The Rev. Hal Chorpenning has been Plymouth's senior minister since 2002. Before that, he was associate conference minister with the Connecticut Conference of the UCC. A grant from the Lilly Endowment enabled him to study Celtic Christianity in the UK and Ireland. Prior to ordained ministry, Hal had a business in corporate communications. Read more about Hal.
The Rev. Hal Chorpenning, Plymouth Congregational UCC
Fort Collins, Colorado
I apologize to those of you who were expecting a different sermon this morning and for all of the notes at the bottom of your bulletin about Greek, Latin, and English word origins. Yesterday, in light of the school shooting in Florida, decided that I needed to use our time together to talk about that in light of our faith.
How long will Christians stand by — seemingly without power and influence — while kids are being slaughtered and while others go to school in fear to try and learn? How long, O Lord, how long?
Nineteen years ago, I was finishing up divinity school in Denver and I was back in Hartford, Connecticut, interviewing for a job as Associate Conference minister, and I remember sitting down to breakfast in the hotel, opening the newspaper and being shocked as I read about the shooting of twelve students and one teacher at Columbine High School. It was a pivotal moment in our nation, a moment when mass shootings became “normal.” How long, O Lord, how long?
And when I was serving in Hartford, I penned an Op-Ed piece for the Hartford Courant, entitled “Charlton Heston Is Not Moses,” (and for those who aren’t old enough to remember Charleton Heston, he was a movie star in the 1950s and 60s who played Moses in the Cecil B. DeMille blockbuster, The Ten Commandments and later president of the NRA).
As I read with sadness the story of yet another high school shooting, I was left thinking about the way many of us misperceive the Constitution as a sacred text that is both God-given and unchanging. The Constitution is not the Bible, and Charlton Heston is not Moses.
The men who drafted the Constitution were clear about the imperfection of their effort. Amendments address the document's imperfection. That mutability is part of the genius of the Constitution and explains why it has endured for more than 200 years.
We no longer count African Americans as three-fifths of a human being; we no longer deny the franchise to women and we no longer have a poll tax….
So, why do we lack the courage to change the Constitution, as gun violence claims the lives of young people in our city and in suburban high schools? [Hal Chorpenning, March 18, 2001, “Charlton Heston Isn’t Moses,” in the Hartford Courant. ]
I wrote those words seventeen years ago, and nothing significant has changed. How Long, O Lord, how long?
Back in December 2012, a deranged young man with a cache of semiautomatic weapons shot and killed 28 people, many of them elementary school students and teachers in Newtown, Connecticut. We were outraged. President Obama went to Newtown and spoke passionately. Do you remember the faces of those twenty little children and their teachers? Even in the wake of their deaths, nothing happened to prevent further slaughter…no legislation to limit the kinds of firearms that are available…waiting periods, background checks, mental illness screening. Nothing has happened, and I think you and I both know why. How many more school kids have to die at the hands of gunmen before we do something? How long, O Lord, How long?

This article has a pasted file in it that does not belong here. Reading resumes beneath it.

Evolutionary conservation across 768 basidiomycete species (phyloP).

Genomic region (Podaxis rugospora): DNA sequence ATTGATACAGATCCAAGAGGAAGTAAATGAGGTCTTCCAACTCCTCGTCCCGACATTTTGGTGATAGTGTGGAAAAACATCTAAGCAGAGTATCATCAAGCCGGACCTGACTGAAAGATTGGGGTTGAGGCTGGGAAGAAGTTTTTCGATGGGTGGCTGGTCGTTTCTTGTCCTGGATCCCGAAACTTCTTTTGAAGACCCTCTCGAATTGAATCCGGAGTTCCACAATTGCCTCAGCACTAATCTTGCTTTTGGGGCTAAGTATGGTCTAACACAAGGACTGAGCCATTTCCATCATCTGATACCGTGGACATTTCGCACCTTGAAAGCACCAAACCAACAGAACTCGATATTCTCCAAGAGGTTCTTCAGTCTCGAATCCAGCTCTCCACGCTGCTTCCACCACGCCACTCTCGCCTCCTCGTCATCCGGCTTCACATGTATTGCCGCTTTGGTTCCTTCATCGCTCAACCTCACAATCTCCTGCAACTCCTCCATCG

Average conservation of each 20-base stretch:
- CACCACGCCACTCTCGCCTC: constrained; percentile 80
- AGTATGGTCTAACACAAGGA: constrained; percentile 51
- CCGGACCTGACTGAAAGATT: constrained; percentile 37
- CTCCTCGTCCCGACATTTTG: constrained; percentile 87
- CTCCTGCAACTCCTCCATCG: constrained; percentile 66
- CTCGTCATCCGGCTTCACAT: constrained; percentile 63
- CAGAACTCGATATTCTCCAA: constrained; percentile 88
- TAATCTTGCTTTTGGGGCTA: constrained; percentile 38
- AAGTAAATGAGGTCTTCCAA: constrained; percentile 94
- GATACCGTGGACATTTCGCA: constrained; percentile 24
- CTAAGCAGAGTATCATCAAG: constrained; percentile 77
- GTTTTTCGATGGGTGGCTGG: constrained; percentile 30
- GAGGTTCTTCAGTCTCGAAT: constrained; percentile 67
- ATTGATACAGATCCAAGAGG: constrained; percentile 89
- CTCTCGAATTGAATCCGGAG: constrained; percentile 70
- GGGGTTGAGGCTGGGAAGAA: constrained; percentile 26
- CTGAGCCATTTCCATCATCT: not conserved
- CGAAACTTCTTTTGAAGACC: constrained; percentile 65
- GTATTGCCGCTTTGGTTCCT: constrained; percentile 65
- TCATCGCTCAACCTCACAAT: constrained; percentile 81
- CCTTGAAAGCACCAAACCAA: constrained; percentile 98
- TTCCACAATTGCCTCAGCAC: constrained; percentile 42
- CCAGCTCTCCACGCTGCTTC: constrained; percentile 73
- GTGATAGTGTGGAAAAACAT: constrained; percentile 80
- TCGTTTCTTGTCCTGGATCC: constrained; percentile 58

Why is killing innocent people seen in our country as morally acceptable? Why aren’t all people of faith out on the streets demanding change. Our nation has become inured to this type of terrorism, and that must end.
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In today’s text, Jesus gives two commands at the very end of that compact reading. The two commands are repent and believe. I want to talk about the verb, “to repent,” because it’s frankly a less-useful English translation than it should be of the New Testament’s Greek word, metanoia, which literally means a shift in thinking. A more authentic and metaphoric translation may be a change of heart. And that is the first thing Jesus does in his public ministry: call for a change of heart in support of the kingdom of God, which stands over and against the empires of this world. He calls on us today to have a change of heart, to shift our thinking, to reassess our positions, to bring ourselves into alignment with God’s liberating reign.
If we want to be part of the kingdom movement that Jesus calls us to, we need to do some serious, root-level self-examination about what causes us -– especially men -– to be violent, tightly wound, and desperate. (When was the last time you heard about a woman involved in a mass shooting?) Why do some American men who feel so hopeless, so aggrieved, so aggressive that we take weapons into hand and kill scores of people? We need to work on that, and in the meantime, how about if we start actively reducing the number of assault rifles, high-capacity-magazine pistols, and other semiautomatic weapons that are available to just about anyone?